Kenya concerned over counterfeit drugs

February 9, 2009 12:00 am

, NAIROBI, Kenya, Feb 8 – The increased reports of counterfeit drugs in the market especially for anti-malarial medicine raise concerns over the country’s progress in fighting counterfeits.

Medical Services Minister Anyang’ Nyong’o announced in September last year that 80 percent of anti-malarial drugs in the country were fake. Unfortunately, consumers have not been educated on how to differentiate between fake drugs and genuine ones.

Capital News sought to find out where the problem lies and how these drugs are getting into the market.

“A lot of these drugs are imported illegally; they come through our ports of entry and because the people who are doing this know exactly what they are doing and they know what market they are targeting, they are also smart to know how to sneak them into the country,” Medical Services Permanent Secretary Professor James Ole Kiyiapi says.

He says the major problem the ministry, customs officials and airport police are facing is that some of these drugs are not being brought in large bulks like shipments.   

“Instead, some people are now carrying them in suitcases like personal effects. So they come to Jomo Kenyatta International Airport (JKIA) and say they are carrying personal effects,” Professor Ole Kiyiapi explains.

“And if they happen to go through customs without being checked, then they get away with it. So they usually go for less bulk but higher value,” he adds.

Police Spokesman, Eric Kiraithe agrees with this saying there is a lot of money to be made in the illegal trade.

“Some of these people carry very many pieces in the suitcases with which they can make up to Sh1.5 million. The turnover per month is credible and if you bring in twice a month, you can see why many want to engage in this trade,” says the Police Spokesman.

The PS says another challenge is the existing Intellectual Property Act which allows parallel importation of a product from countries that are selling at cheaper rates, which he says opens room for counterfeiting further complicating the issue.

“It’s a very funny business; it’s a case of corrupt people trying to get quick money at the expense of everybody else,” he says.

Professor Ole Kiyiapi explains that counterfeits are not specific to medicine but any kind of products that are deliberately mislabeled and aimed at misleading the consumer.

“Although counterfeits are more often than not substandard, they are different in that a substandard product is one that is manufactured and through some fault in the factory, the particular specifications are not met and do not conform to the expected standard but is not intended to mislead.”

The government official says anti-malarials are the most counterfeited because the disease is now affecting millions of people and has become a major killer.

“Those trading in it have a market, those who are selling and those importing are in this together,” he says.

He says the Eldoret Airport is also being used to smuggle in the counterfeit medicine because it is not as strict as the JKIA in terms of customs.

Mr Kiraithe, on the other hand, says that arresting the culprits is tricky because it is difficult to immediately identify a counterfeit since they are always labeled like the genuine drugs.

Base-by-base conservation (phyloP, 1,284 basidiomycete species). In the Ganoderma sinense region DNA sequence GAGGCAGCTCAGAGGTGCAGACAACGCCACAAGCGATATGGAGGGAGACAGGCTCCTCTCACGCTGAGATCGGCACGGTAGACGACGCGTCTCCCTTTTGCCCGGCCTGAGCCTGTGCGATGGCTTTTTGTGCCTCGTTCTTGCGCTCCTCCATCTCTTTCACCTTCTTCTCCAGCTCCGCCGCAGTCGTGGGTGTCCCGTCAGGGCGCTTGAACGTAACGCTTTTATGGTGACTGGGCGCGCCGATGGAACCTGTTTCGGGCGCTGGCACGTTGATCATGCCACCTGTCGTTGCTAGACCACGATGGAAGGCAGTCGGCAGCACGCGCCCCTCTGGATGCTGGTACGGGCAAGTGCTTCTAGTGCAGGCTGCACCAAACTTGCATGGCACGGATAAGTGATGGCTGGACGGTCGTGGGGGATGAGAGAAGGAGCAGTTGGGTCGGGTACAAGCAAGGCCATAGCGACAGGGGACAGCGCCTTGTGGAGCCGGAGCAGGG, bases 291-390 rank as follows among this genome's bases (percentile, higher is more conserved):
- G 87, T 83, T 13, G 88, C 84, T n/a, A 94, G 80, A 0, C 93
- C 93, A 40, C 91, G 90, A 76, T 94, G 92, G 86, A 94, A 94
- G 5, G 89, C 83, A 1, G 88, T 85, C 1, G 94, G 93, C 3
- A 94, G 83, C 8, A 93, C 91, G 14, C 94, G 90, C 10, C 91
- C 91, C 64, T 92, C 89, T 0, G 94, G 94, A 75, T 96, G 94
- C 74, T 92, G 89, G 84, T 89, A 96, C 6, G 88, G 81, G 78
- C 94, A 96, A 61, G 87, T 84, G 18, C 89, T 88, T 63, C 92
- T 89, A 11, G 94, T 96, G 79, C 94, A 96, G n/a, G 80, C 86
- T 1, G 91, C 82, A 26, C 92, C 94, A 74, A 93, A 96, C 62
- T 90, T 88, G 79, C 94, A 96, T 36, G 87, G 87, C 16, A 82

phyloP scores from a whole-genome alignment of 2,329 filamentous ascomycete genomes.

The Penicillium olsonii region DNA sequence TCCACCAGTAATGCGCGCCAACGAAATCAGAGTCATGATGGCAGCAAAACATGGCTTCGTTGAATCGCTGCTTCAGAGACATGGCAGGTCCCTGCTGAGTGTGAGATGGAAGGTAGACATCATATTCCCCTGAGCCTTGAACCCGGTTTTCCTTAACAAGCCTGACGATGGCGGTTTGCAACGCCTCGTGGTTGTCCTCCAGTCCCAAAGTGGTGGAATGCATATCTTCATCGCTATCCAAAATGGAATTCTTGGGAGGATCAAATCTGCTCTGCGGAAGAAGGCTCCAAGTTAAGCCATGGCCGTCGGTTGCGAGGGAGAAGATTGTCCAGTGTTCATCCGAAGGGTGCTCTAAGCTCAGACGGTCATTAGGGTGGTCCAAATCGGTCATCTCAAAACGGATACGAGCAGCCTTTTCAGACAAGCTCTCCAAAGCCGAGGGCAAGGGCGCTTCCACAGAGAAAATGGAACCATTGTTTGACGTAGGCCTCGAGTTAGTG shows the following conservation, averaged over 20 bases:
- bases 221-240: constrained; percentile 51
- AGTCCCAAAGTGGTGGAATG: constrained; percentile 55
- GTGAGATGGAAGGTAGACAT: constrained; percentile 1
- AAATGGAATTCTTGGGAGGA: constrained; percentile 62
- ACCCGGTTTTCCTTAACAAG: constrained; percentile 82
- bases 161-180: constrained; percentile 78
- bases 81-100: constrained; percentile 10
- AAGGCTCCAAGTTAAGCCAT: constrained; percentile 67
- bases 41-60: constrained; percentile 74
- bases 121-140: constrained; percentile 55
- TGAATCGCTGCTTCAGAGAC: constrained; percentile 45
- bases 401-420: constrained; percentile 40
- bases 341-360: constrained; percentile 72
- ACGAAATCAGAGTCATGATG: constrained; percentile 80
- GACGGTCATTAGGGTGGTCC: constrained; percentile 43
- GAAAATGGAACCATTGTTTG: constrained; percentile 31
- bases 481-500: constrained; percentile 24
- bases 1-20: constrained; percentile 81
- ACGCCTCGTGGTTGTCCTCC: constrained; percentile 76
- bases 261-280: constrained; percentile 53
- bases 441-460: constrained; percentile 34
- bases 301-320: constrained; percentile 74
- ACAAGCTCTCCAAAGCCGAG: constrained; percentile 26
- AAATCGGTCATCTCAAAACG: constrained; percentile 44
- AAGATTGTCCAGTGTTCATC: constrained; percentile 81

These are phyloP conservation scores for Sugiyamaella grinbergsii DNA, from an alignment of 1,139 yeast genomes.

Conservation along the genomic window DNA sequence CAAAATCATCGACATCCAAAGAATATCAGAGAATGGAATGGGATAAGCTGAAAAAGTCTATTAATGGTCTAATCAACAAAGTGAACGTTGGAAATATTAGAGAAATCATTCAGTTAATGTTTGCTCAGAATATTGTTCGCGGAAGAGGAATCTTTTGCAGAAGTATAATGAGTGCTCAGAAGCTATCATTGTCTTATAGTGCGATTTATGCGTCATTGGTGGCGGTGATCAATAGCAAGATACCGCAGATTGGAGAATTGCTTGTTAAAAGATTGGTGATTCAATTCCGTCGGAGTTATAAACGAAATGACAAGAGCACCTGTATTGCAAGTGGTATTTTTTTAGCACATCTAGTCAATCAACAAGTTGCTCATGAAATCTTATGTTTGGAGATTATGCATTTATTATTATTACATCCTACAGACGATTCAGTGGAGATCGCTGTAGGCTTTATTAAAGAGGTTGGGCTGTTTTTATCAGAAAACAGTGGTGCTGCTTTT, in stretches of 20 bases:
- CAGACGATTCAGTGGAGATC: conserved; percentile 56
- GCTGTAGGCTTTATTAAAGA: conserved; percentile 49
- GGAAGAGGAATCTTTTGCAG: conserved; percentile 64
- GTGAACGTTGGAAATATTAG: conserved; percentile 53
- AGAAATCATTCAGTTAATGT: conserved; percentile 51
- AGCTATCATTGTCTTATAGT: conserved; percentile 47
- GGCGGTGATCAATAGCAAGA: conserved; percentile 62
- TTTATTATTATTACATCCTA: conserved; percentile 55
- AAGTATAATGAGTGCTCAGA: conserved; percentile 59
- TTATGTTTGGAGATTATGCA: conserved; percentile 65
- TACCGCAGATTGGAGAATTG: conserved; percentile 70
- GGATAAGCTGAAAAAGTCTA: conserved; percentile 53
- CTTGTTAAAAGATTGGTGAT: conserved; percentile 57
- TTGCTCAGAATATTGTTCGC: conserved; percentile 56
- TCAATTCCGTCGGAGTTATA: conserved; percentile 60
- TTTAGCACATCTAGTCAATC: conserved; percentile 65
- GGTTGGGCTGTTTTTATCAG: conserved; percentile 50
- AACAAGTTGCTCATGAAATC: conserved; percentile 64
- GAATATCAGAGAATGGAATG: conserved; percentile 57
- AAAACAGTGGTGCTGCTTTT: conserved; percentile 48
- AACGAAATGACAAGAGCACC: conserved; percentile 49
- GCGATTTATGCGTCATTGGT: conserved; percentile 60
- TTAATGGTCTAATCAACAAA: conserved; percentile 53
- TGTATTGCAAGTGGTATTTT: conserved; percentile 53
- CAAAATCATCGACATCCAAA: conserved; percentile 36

“It requires special expertise which is not readily available to differentiate between counterfeits and genuine drugs. But we are developing strategies to fight the menace.”

He says a section of the police force attended an Interpol meeting in November last year where they were trained on how to fight the menace.

“There is too much cover up meaning there is a ready market. You can tell there is a huge profit margin if you just count the number of chemists in any particular street of Nairobi.”

“Unlike in the Western world where there are few of them in the main streets because of the expensive nature of the job, here you find them even in very expensive buildings,” he adds.

Professor Ole Kiyiapi points out that in other cases the drugs come in through normal importation procedures but escape because inspection is done through random sampling.

“All inspections are not a 100 percent so I wouldn’t want to blame any institution in wholesale. But we also want to harmonise our regulations with those of neighbouring countries so that we can have a regional approach to stop this,” he says.

He however says the counterfeits trade is not as sophisticated as is the case of drug barons, but it is much more simplistic.

“In counterfeits we are talking about a case where people are carrying the drugs in suitcases as opposed to swallowing them. The hard drugs tend to be of much more value and so people can go with smaller quantities and use all manner of sophisticated means to smuggle them in.”

The PS points out that the legal framework is also weak hence more people are willing to take the risk.

“When the anti-counterfeit bill is enacted, it will deal with this because the fines will be five times the value of the product and will also include a jail sentence unlike presently where one can get away with only Sh5,000 fine,” he says.

Prof Ole Kiyiapi adds that there is increased vigilance with the Pharmacy and Poisons Board now conducting regular post market surveys with random checks in chemists after products are already in the market.


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